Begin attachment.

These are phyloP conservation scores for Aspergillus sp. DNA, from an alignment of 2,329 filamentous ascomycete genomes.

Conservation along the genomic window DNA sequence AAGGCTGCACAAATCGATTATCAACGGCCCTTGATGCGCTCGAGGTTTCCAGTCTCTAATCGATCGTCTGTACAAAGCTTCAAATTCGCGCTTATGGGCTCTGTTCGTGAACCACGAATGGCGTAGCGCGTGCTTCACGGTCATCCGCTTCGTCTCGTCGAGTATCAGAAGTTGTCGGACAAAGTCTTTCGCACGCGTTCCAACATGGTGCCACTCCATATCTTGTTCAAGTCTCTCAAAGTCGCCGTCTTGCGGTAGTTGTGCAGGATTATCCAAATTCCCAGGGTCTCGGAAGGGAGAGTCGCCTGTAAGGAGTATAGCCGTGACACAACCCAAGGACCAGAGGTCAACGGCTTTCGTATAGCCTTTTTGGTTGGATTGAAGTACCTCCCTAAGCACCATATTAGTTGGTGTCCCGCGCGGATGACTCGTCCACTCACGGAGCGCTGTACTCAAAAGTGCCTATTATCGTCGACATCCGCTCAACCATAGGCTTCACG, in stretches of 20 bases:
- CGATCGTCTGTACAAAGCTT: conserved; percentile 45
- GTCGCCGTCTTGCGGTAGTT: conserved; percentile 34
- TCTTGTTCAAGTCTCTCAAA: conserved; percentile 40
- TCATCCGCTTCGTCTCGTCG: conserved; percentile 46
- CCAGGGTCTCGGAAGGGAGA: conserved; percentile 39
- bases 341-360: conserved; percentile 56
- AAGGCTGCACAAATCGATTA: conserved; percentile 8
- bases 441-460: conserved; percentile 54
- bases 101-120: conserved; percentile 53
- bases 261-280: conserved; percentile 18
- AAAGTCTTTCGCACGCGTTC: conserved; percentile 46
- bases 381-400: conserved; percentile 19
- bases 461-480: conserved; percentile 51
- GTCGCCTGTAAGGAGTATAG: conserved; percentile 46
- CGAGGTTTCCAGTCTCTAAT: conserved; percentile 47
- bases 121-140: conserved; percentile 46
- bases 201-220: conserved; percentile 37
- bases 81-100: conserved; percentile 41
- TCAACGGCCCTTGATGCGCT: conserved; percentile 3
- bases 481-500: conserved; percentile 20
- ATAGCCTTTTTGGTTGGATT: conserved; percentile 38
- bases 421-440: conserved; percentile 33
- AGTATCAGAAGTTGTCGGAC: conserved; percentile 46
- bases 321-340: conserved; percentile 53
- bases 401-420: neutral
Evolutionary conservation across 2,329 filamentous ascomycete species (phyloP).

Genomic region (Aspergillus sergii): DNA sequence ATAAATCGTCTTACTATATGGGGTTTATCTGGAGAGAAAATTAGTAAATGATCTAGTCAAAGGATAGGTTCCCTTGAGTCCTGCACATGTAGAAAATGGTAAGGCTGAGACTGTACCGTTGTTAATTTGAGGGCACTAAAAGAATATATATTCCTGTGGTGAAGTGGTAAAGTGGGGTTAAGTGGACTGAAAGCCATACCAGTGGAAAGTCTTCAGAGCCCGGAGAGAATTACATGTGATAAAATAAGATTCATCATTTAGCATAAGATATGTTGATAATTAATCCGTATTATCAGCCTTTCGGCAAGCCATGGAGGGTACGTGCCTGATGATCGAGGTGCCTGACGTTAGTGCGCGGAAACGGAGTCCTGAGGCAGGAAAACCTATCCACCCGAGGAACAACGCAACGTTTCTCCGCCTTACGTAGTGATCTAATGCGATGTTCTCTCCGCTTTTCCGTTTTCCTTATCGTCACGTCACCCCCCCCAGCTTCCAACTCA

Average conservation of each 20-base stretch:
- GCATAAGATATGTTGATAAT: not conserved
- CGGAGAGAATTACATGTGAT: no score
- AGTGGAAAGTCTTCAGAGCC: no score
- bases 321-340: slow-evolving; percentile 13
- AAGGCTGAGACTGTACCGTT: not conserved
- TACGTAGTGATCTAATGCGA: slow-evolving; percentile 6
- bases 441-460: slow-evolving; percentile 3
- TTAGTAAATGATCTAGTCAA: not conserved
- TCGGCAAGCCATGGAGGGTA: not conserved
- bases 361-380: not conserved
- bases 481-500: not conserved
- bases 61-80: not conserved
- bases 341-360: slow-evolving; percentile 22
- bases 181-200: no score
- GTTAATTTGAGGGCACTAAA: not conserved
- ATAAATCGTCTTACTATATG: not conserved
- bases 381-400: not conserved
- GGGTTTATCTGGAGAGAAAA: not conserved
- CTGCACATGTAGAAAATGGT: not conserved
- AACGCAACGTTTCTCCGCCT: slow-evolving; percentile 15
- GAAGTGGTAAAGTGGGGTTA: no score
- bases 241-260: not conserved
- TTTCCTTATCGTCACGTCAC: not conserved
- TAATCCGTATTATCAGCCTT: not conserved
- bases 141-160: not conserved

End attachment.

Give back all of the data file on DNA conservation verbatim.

These are phyloP conservation scores for Aspergillus sp. DNA, from an alignment of 2,329 filamentous ascomycete genomes.

Conservation along the genomic window DNA sequence AAGGCTGCACAAATCGATTATCAACGGCCCTTGATGCGCTCGAGGTTTCCAGTCTCTAATCGATCGTCTGTACAAAGCTTCAAATTCGCGCTTATGGGCTCTGTTCGTGAACCACGAATGGCGTAGCGCGTGCTTCACGGTCATCCGCTTCGTCTCGTCGAGTATCAGAAGTTGTCGGACAAAGTCTTTCGCACGCGTTCCAACATGGTGCCACTCCATATCTTGTTCAAGTCTCTCAAAGTCGCCGTCTTGCGGTAGTTGTGCAGGATTATCCAAATTCCCAGGGTCTCGGAAGGGAGAGTCGCCTGTAAGGAGTATAGCCGTGACACAACCCAAGGACCAGAGGTCAACGGCTTTCGTATAGCCTTTTTGGTTGGATTGAAGTACCTCCCTAAGCACCATATTAGTTGGTGTCCCGCGCGGATGACTCGTCCACTCACGGAGCGCTGTACTCAAAAGTGCCTATTATCGTCGACATCCGCTCAACCATAGGCTTCACG, in stretches of 20 bases:
- CGATCGTCTGTACAAAGCTT: conserved; percentile 45
- GTCGCCGTCTTGCGGTAGTT: conserved; percentile 34
- TCTTGTTCAAGTCTCTCAAA: conserved; percentile 40
- TCATCCGCTTCGTCTCGTCG: conserved; percentile 46
- CCAGGGTCTCGGAAGGGAGA: conserved; percentile 39
- bases 341-360: conserved; percentile 56
- AAGGCTGCACAAATCGATTA: conserved; percentile 8
- bases 441-460: conserved; percentile 54
- bases 101-120: conserved; percentile 53
- bases 261-280: conserved; percentile 18
- AAAGTCTTTCGCACGCGTTC: conserved; percentile 46
- bases 381-400: conserved; percentile 19
- bases 461-480: conserved; percentile 51
- GTCGCCTGTAAGGAGTATAG: conserved; percentile 46
- CGAGGTTTCCAGTCTCTAAT: conserved; percentile 47
- bases 121-140: conserved; percentile 46
- bases 201-220: conserved; percentile 37
- bases 81-100: conserved; percentile 41
- TCAACGGCCCTTGATGCGCT: conserved; percentile 3
- bases 481-500: conserved; percentile 20
- ATAGCCTTTTTGGTTGGATT: conserved; percentile 38
- bases 421-440: conserved; percentile 33
- AGTATCAGAAGTTGTCGGAC: conserved; percentile 46
- bases 321-340: conserved; percentile 53
- bases 401-420: neutral
Evolutionary conservation across 2,329 filamentous ascomycete species (phyloP).

Genomic region (Aspergillus sergii): DNA sequence ATAAATCGTCTTACTATATGGGGTTTATCTGGAGAGAAAATTAGTAAATGATCTAGTCAAAGGATAGGTTCCCTTGAGTCCTGCACATGTAGAAAATGGTAAGGCTGAGACTGTACCGTTGTTAATTTGAGGGCACTAAAAGAATATATATTCCTGTGGTGAAGTGGTAAAGTGGGGTTAAGTGGACTGAAAGCCATACCAGTGGAAAGTCTTCAGAGCCCGGAGAGAATTACATGTGATAAAATAAGATTCATCATTTAGCATAAGATATGTTGATAATTAATCCGTATTATCAGCCTTTCGGCAAGCCATGGAGGGTACGTGCCTGATGATCGAGGTGCCTGACGTTAGTGCGCGGAAACGGAGTCCTGAGGCAGGAAAACCTATCCACCCGAGGAACAACGCAACGTTTCTCCGCCTTACGTAGTGATCTAATGCGATGTTCTCTCCGCTTTTCCGTTTTCCTTATCGTCACGTCACCCCCCCCAGCTTCCAACTCA

Average conservation of each 20-base stretch:
- GCATAAGATATGTTGATAAT: not conserved
- CGGAGAGAATTACATGTGAT: no score
- AGTGGAAAGTCTTCAGAGCC: no score
- bases 321-340: slow-evolving; percentile 13
- AAGGCTGAGACTGTACCGTT: not conserved
- TACGTAGTGATCTAATGCGA: slow-evolving; percentile 6
- bases 441-460: slow-evolving; percentile 3
- TTAGTAAATGATCTAGTCAA: not conserved
- TCGGCAAGCCATGGAGGGTA: not conserved
- bases 361-380: not conserved
- bases 481-500: not conserved
- bases 61-80: not conserved
- bases 341-360: slow-evolving; percentile 22
- bases 181-200: no score
- GTTAATTTGAGGGCACTAAA: not conserved
- ATAAATCGTCTTACTATATG: not conserved
- bases 381-400: not conserved
- GGGTTTATCTGGAGAGAAAA: not conserved
- CTGCACATGTAGAAAATGGT: not conserved
- AACGCAACGTTTCTCCGCCT: slow-evolving; percentile 15
- GAAGTGGTAAAGTGGGGTTA: no score
- bases 241-260: not conserved
- TTTCCTTATCGTCACGTCAC: not conserved
- TAATCCGTATTATCAGCCTT: not conserved
- bases 141-160: not conserved